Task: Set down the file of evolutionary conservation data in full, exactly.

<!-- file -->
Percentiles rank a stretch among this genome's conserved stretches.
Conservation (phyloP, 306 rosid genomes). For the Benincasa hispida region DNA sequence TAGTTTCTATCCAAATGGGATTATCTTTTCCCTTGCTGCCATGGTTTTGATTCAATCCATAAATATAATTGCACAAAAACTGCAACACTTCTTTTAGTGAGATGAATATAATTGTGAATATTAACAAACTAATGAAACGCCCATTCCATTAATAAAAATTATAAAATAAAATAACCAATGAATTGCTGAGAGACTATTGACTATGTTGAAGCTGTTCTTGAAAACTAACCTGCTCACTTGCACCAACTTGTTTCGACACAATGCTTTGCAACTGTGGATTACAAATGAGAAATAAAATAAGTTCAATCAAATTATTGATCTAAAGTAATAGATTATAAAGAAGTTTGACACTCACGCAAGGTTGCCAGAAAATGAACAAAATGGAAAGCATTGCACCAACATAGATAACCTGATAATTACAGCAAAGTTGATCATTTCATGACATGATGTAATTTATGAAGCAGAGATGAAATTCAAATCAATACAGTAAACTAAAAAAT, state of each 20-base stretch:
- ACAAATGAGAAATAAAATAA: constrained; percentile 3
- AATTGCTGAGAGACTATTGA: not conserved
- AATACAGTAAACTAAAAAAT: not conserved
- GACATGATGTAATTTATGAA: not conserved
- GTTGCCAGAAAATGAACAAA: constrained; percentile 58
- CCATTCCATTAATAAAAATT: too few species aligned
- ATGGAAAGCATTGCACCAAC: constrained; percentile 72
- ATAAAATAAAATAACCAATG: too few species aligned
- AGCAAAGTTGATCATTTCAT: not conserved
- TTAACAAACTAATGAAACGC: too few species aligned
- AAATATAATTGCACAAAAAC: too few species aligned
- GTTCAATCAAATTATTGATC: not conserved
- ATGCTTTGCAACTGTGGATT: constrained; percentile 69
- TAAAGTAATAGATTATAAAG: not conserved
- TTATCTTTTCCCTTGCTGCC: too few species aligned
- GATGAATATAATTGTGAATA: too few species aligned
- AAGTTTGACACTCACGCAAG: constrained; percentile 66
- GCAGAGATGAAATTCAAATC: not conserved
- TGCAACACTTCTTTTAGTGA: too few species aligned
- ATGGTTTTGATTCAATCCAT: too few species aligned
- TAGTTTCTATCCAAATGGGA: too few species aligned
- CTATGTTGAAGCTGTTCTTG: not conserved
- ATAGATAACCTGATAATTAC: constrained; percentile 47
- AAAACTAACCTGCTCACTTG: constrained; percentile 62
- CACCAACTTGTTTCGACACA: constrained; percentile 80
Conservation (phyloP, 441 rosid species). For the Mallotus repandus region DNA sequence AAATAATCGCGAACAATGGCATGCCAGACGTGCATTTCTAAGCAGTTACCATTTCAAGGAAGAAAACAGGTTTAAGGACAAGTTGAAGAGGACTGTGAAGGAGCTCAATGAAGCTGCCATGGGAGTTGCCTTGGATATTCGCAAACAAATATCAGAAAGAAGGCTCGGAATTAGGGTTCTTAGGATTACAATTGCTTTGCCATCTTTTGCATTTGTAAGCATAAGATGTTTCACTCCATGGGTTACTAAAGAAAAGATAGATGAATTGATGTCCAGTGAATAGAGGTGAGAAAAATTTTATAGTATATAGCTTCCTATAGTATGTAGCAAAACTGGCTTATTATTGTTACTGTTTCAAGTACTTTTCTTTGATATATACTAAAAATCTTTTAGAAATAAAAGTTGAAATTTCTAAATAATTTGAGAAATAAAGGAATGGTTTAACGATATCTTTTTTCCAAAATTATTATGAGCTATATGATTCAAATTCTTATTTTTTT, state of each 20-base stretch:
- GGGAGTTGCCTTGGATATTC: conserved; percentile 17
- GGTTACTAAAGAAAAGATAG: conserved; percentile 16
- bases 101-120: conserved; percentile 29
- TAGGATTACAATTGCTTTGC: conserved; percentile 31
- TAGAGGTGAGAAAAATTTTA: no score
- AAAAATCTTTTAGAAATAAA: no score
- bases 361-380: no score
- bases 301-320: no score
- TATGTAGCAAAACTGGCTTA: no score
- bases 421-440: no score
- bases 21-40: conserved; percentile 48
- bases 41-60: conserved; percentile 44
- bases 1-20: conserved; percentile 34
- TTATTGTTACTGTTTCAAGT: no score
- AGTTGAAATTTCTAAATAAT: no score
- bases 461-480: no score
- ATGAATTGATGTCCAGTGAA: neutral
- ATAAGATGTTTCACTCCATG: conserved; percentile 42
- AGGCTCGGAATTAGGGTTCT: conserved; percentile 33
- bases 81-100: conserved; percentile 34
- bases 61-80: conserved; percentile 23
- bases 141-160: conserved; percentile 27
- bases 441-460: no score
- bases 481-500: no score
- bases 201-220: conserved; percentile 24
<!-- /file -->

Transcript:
Percentiles rank a stretch among this genome's conserved stretches.
Conservation (phyloP, 306 rosid genomes). For the Benincasa hispida region DNA sequence TAGTTTCTATCCAAATGGGATTATCTTTTCCCTTGCTGCCATGGTTTTGATTCAATCCATAAATATAATTGCACAAAAACTGCAACACTTCTTTTAGTGAGATGAATATAATTGTGAATATTAACAAACTAATGAAACGCCCATTCCATTAATAAAAATTATAAAATAAAATAACCAATGAATTGCTGAGAGACTATTGACTATGTTGAAGCTGTTCTTGAAAACTAACCTGCTCACTTGCACCAACTTGTTTCGACACAATGCTTTGCAACTGTGGATTACAAATGAGAAATAAAATAAGTTCAATCAAATTATTGATCTAAAGTAATAGATTATAAAGAAGTTTGACACTCACGCAAGGTTGCCAGAAAATGAACAAAATGGAAAGCATTGCACCAACATAGATAACCTGATAATTACAGCAAAGTTGATCATTTCATGACATGATGTAATTTATGAAGCAGAGATGAAATTCAAATCAATACAGTAAACTAAAAAAT, state of each 20-base stretch:
- ACAAATGAGAAATAAAATAA: constrained; percentile 3
- AATTGCTGAGAGACTATTGA: not conserved
- AATACAGTAAACTAAAAAAT: not conserved
- GACATGATGTAATTTATGAA: not conserved
- GTTGCCAGAAAATGAACAAA: constrained; percentile 58
- CCATTCCATTAATAAAAATT: too few species aligned
- ATGGAAAGCATTGCACCAAC: constrained; percentile 72
- ATAAAATAAAATAACCAATG: too few species aligned
- AGCAAAGTTGATCATTTCAT: not conserved
- TTAACAAACTAATGAAACGC: too few species aligned
- AAATATAATTGCACAAAAAC: too few species aligned
- GTTCAATCAAATTATTGATC: not conserved
- ATGCTTTGCAACTGTGGATT: constrained; percentile 69
- TAAAGTAATAGATTATAAAG: not conserved
- TTATCTTTTCCCTTGCTGCC: too few species aligned
- GATGAATATAATTGTGAATA: too few species aligned
- AAGTTTGACACTCACGCAAG: constrained; percentile 66
- GCAGAGATGAAATTCAAATC: not conserved
- TGCAACACTTCTTTTAGTGA: too few species aligned
- ATGGTTTTGATTCAATCCAT: too few species aligned
- TAGTTTCTATCCAAATGGGA: too few species aligned
- CTATGTTGAAGCTGTTCTTG: not conserved
- ATAGATAACCTGATAATTAC: constrained; percentile 47
- AAAACTAACCTGCTCACTTG: constrained; percentile 62
- CACCAACTTGTTTCGACACA: constrained; percentile 80
Conservation (phyloP, 441 rosid species). For the Mallotus repandus region DNA sequence AAATAATCGCGAACAATGGCATGCCAGACGTGCATTTCTAAGCAGTTACCATTTCAAGGAAGAAAACAGGTTTAAGGACAAGTTGAAGAGGACTGTGAAGGAGCTCAATGAAGCTGCCATGGGAGTTGCCTTGGATATTCGCAAACAAATATCAGAAAGAAGGCTCGGAATTAGGGTTCTTAGGATTACAATTGCTTTGCCATCTTTTGCATTTGTAAGCATAAGATGTTTCACTCCATGGGTTACTAAAGAAAAGATAGATGAATTGATGTCCAGTGAATAGAGGTGAGAAAAATTTTATAGTATATAGCTTCCTATAGTATGTAGCAAAACTGGCTTATTATTGTTACTGTTTCAAGTACTTTTCTTTGATATATACTAAAAATCTTTTAGAAATAAAAGTTGAAATTTCTAAATAATTTGAGAAATAAAGGAATGGTTTAACGATATCTTTTTTCCAAAATTATTATGAGCTATATGATTCAAATTCTTATTTTTTT, state of each 20-base stretch:
- GGGAGTTGCCTTGGATATTC: conserved; percentile 17
- GGTTACTAAAGAAAAGATAG: conserved; percentile 16
- bases 101-120: conserved; percentile 29
- TAGGATTACAATTGCTTTGC: conserved; percentile 31
- TAGAGGTGAGAAAAATTTTA: no score
- AAAAATCTTTTAGAAATAAA: no score
- bases 361-380: no score
- bases 301-320: no score
- TATGTAGCAAAACTGGCTTA: no score
- bases 421-440: no score
- bases 21-40: conserved; percentile 48
- bases 41-60: conserved; percentile 44
- bases 1-20: conserved; percentile 34
- TTATTGTTACTGTTTCAAGT: no score
- AGTTGAAATTTCTAAATAAT: no score
- bases 461-480: no score
- ATGAATTGATGTCCAGTGAA: neutral
- ATAAGATGTTTCACTCCATG: conserved; percentile 42
- AGGCTCGGAATTAGGGTTCT: conserved; percentile 33
- bases 81-100: conserved; percentile 34
- bases 61-80: conserved; percentile 23
- bases 141-160: conserved; percentile 27
- bases 441-460: no score
- bases 481-500: no score
- bases 201-220: conserved; percentile 24